Since we plan to win this round most of the time, we should not hold back in terms of engines. Some of our best cards to play early are our bronze engines (Armored Drakkar and Svalblod Priest)supported by Raiding Fleet, which generates value over time with its Bleeding ability and thins our deck. The opponent will not leave the round without a fight though, so we need to include a high-tempo play in this round that can generate a large point gap the opponent cannot or does not want to overcome. Playing Jutta an Dimun for full value is the best play in this case, as it forces the opponent out of the round and sets up our graveyard for later.
Managing resources in Round 1 includes saving ways to gain value out of armor for the later rounds. If we are in a matchup where the opponent might remove Svalblod Priest, it may be necessary to save multiple Mardroemes for Rounds 2 and 3.
If we won Round 1, we will almost always play out Round 2. Our goal is to trade our good cards for cards of equal or better quality from the opponent. Be mindful of the resources the opponent spends. The worst possible outcome from this round is the opponent overcoming our score by with weak bronzes, which means that we effectively bled ourselves out of strong cards. Trading our own powerful golds for the opponent’s is typically favorable because we replay one with our leader ability and we have high-tempo plays for a short Round 3.
When we lose Round 1, the opponent will most likely dry-pass us. If they are not, their plan is most likely to 2-0 us with their engines before we are able to set up a strong graveyard for Freya's Blessing and Second Wind. In this case, we develop our own engines. Do not be afraid to play Dracoturtle early in the round to get full value out of it. Greedily holding onto a card like this for the next round could result in losing the game. Our deck lacks removal to a degree, so we should use it (One-Eyed Betsy and Stunning Blow) to remove key engines during the push.
Most of our work has already been done in the early rounds and all that is left to do is capitalizing on it. The most important decision is which target to resurrect with our leader ability, assuming it is still active. If Dracoturtle is in the graveyard, this will be our target in most cases, as it ties our synergies together nicely. We can combine it with Iris: Shade instantly or simply get extra value out of our Svalblod Priests and Mardroeme. If we are in a matchup that features heavy boosting, we have probably made an effort to keep Dracoturtle in hand, saving Morkvarg: Heart of Terror as our Second Wind target instead.
Knut the Callous was often paired with Olaf when it was first introduced, but the use of this combo has steadily declined as counters for it entered the meta. Statuses like Bounty and Poison were especially bad for a high-base power unit such as Olaf. Running multiple tall units in this deck, such as Gremist, means that we can play as many high-point ceiling cards as possible to power through the counters. If we only have a few cards with high base strength, a single tall removal can be effective against us. The combination of Olaf and Knut plays for 22 points with 4 points of removal. Additionally, they are potential Second Wind targets. Besides Olaf, Knut can also be used on Dracoturtle and Armored Drakkar when necessary.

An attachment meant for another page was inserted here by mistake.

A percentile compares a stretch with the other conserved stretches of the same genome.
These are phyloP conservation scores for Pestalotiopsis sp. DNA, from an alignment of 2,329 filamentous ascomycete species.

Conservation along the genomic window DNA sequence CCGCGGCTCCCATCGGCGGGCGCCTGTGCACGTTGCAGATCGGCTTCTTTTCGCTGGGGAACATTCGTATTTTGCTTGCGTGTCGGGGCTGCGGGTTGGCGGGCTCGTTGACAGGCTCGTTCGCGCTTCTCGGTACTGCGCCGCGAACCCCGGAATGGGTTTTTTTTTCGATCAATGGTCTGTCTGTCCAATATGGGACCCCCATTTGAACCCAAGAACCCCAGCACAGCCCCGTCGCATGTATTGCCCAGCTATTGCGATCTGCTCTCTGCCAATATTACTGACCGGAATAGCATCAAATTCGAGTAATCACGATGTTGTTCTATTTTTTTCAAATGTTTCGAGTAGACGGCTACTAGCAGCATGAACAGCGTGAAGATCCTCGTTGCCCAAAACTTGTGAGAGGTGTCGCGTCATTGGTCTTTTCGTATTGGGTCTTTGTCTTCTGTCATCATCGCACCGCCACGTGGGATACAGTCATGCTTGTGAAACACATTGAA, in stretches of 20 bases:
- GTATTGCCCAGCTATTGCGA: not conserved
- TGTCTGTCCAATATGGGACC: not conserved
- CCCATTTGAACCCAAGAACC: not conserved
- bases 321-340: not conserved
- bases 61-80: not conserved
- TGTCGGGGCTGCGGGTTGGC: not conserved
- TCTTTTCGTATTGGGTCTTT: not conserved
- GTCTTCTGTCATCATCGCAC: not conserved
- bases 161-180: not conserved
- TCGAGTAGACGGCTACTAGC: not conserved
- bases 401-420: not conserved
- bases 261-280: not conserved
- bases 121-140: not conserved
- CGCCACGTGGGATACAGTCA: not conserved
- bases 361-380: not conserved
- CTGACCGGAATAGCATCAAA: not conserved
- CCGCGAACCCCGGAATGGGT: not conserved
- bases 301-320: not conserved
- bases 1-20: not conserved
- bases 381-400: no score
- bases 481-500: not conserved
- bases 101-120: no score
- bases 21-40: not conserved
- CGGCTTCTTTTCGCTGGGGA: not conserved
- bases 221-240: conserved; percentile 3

Our deck includes two prime targets for Sigrdrifa's Rite (Dracoturtle and Jutta an Dimun), but we can run another if we decide to play Olaf as described above. Ermion effectively tutors Sigrdrifa, which we cannot play with Royal Decree. Sigrdrifa further increases our dependence on a strong graveyard, so we must play even more aggressively in open rounds to make sure that we have sufficient targets for our leader ability, Sigrdrifa, and Freya's Blessing. The payoff of this package is quite high, however, and we can typically overpower most decks. Playing our most powerful units in early rounds (especially Round 2) forces the opponent to play their own powerful cards, and in the last round, we simply replay our strongest cards while the opponent is left with scraps.
JMJWilson made his first forray into the world of CCG's with Gwent and has been hooked ever since. Since July 2018, he has competed in the game's Pro Rank scene and has participated in most online qualifiers since the official release of Gwent. Wilson serves as a content creator for Aretuza, especially focusing on the monthly Meta Snapshot and the Aretuza Academy projects. He seeks to bring the same analytical mindset to content creation as he does to his own gameplay with the goal of improving others' gameplay experience in whatever way is possible. With the implementation of Gwent Masters Season 2, Wilson aspires to continue his trend of being a consistent competitor in Gwent Masters qualifiers while also remaining committed to coverage of the game's highest level of competition.